Non-Stop | Review
Murder on the Familiar Express: Collett-Serra’s Airborne Caper a Watchable Throwback
Director Jaume Collet-Serra has jumped aboard the Liam Neeson renaissance train, reuniting with star for Non-Stop after their 2011 effort, Unknown (and, they’ve recently wrapped a third feature due out next year). With Neeson’s insistent return to the action fold, his latest outing fares well in comparison, a glossy whodunit that feels like a familiar (and fun) Agatha Christie narrative thrust onto a plane, filled with moments you’ll question later but offering a generous amount of engagement generally lacking in many recent big budget offerings. A host of recognizable faces admirably (though not entirely successfully) warps the process of elimination via casting choices, and while it doesn’t quite manage a smooth landing in a rather truncated finale, it offers enough mainstream enjoyment to at least avoid making you angry with it.
A depressed and alcoholic US Air Marshall, Bill Marks (Neeson) seems to be struggling with multiple instances of garden variety pressures. Unable to abstain from the booze juice before getting on his latest assignment, a non-stop international flight to London, he grazes a picture of a small girl we assume is either a dearly departed or estranged daughter. Gruff and unkempt, Bill isn’t exactly pleasant to co-workers or his boss via a cell phone conversation prior to departure, but a young lass traveling on her own seems to break through his icy façade, along with Nancy (Michelle Dockery), a friendly flight attendant that seems to be looking out for Bill. We catch glimpses of a variety of passengers to focus on, including fellow first class mates, Zack (Nate Parker), and Jen (Julianne Moore), a somewhat fraught woman who asks to sit next to Bill in a window seat. As they commiserate, Bill gets a mysterious correspondence on his cell phone over a secure network from an individual demanding that $150 million be deposited in an account or a passenger on the plane would die every twenty minutes. Quickly, Bill discovers that this is hardly a prank, and that the culprit is trying to make it seem that Bill is the one attempting to hijack the plane.
While not exactly slick, Collett-Serra manages to keep events and twists unfolding at a decent pace, minor hiccups (such as Neeson barking to all of coach about the events that led him to being a down and out alky) clipping along as quickly as major reveals. For those familiar with Agatha Christie, the set-up feels akin to something like Murder on the Orient Express, which featured a host of notable names in the supporting cast, a ploy to deflect attention from one another as we try to solve the mystery. Here, we have a whole host of notable names as possible red herrings, like Moore (looking fantastic), Scoot McNairy, Nate Parker, Corey Stoll, Michelle Dockery, and, even Lupita Nyong’o from 12 Years a Slave (looking jazzy with a Grace Jones inspired cut, though, in the type of minor supporting not worthy of her talents).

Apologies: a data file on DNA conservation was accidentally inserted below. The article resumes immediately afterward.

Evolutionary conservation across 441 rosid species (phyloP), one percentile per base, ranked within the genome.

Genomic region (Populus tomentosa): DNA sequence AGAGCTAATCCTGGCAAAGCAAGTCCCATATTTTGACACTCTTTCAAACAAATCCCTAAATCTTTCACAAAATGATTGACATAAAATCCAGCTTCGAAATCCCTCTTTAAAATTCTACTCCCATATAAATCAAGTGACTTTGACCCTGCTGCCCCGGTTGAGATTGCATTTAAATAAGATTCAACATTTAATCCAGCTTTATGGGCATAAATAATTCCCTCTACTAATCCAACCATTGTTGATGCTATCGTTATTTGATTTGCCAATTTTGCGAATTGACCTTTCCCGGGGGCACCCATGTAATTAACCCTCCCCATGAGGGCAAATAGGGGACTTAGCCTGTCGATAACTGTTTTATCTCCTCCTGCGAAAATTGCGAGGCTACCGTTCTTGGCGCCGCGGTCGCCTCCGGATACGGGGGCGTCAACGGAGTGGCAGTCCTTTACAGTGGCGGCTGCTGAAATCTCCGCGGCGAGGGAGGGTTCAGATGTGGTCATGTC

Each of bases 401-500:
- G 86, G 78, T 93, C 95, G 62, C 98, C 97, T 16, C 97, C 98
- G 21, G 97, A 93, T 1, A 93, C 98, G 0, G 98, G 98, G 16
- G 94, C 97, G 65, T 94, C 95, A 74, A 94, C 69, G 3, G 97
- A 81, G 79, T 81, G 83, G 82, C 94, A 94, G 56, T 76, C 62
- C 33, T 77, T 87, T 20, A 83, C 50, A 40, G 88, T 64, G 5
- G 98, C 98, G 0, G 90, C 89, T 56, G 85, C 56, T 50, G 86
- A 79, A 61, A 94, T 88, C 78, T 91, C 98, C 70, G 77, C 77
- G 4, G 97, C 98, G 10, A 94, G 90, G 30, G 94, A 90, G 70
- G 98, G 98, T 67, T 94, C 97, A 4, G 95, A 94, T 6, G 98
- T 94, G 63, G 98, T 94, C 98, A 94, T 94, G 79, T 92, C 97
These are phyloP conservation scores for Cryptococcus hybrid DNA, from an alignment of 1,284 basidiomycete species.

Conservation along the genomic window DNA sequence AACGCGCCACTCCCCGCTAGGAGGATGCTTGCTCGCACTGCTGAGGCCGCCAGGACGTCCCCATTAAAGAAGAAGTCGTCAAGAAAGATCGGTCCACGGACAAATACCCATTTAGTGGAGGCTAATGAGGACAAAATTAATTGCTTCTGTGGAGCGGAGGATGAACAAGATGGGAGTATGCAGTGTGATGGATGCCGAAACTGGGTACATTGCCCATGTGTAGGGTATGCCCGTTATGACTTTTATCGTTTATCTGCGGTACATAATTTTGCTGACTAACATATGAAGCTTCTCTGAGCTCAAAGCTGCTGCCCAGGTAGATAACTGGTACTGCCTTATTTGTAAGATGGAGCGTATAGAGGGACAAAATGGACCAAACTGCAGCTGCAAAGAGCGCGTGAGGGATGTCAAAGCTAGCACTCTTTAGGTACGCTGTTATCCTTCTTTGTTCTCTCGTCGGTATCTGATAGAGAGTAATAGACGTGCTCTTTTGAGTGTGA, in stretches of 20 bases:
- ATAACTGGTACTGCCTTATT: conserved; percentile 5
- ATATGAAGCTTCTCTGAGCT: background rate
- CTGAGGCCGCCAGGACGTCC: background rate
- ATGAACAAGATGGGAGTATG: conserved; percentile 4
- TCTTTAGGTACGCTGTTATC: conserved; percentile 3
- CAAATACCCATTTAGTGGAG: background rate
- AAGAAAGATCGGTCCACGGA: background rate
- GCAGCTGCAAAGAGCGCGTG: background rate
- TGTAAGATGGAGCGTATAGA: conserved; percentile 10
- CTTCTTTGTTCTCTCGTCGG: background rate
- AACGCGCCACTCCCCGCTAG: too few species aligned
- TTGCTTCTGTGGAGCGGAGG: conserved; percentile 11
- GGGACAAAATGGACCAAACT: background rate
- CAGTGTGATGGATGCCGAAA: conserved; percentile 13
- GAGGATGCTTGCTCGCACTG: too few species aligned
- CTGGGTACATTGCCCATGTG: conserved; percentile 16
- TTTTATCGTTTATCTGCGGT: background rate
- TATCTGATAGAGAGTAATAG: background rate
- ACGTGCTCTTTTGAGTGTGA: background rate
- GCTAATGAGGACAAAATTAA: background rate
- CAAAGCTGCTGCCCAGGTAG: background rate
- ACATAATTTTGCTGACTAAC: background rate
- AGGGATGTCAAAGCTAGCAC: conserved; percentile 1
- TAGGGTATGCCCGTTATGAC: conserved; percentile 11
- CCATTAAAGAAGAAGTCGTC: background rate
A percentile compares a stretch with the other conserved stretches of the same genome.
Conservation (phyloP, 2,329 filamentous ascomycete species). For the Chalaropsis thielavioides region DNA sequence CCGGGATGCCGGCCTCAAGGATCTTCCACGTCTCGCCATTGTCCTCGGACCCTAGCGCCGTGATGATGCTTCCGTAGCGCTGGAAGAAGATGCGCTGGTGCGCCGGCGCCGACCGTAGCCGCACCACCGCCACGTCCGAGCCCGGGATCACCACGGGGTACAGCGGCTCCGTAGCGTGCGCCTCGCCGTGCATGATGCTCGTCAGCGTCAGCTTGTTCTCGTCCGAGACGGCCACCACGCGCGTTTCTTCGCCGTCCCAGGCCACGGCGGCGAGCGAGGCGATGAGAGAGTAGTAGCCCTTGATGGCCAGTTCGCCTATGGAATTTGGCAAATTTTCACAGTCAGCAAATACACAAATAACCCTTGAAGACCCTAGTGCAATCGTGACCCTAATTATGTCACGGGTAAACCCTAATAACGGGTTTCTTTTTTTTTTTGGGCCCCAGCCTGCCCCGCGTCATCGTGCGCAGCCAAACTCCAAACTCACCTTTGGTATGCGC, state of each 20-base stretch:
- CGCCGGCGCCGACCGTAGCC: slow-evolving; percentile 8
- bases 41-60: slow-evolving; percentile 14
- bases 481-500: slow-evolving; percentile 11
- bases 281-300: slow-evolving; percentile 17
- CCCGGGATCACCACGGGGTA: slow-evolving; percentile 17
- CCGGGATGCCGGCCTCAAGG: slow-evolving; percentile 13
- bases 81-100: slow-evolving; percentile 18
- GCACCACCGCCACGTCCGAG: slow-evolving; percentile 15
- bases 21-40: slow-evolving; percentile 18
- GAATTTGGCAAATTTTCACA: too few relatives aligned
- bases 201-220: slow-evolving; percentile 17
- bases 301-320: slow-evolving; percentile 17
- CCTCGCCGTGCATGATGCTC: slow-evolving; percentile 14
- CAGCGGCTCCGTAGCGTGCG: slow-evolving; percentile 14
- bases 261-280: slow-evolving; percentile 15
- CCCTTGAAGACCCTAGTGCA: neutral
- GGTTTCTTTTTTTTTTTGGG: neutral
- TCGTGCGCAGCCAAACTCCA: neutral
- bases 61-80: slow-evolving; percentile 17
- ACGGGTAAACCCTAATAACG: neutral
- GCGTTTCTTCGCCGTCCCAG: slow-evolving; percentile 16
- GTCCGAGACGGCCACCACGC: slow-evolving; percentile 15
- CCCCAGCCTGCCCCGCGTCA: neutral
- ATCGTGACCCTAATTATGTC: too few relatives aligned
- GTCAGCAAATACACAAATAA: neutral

If only the screenplay could have been brushed up a bit, as there are several moments of silliness that could have been excised completely (the unnecessary presence of a lone little girl who is supposed to make us more sympathetic to the loss Neeson’s character suffered by giving him a chance to show his softer side is quite annoying), including a third act that really goes off the rails, featuring a final, explanatory speech from an antagonist that’s a bit trite and ludicrous.
Long before September 11, 2001, the imperiled flight motif has been a dramatic minefield for cinema, whether it be the somber after effects in vintage fare like Phone Call From a Stranger (1952), action star fodder like Executive Decision (1996) or genre infused thrills like Flightplan (2005), so Non-Stop’s greatest detriment is the eye-rolling motive (followed by an even more hurried wrap-up, as if it’s too embarrassed to keep us in our seats any longer). But up until then, even the unintentional laughs makes for an entertaining experience.
★★ 1/2 / ☆☆☆☆☆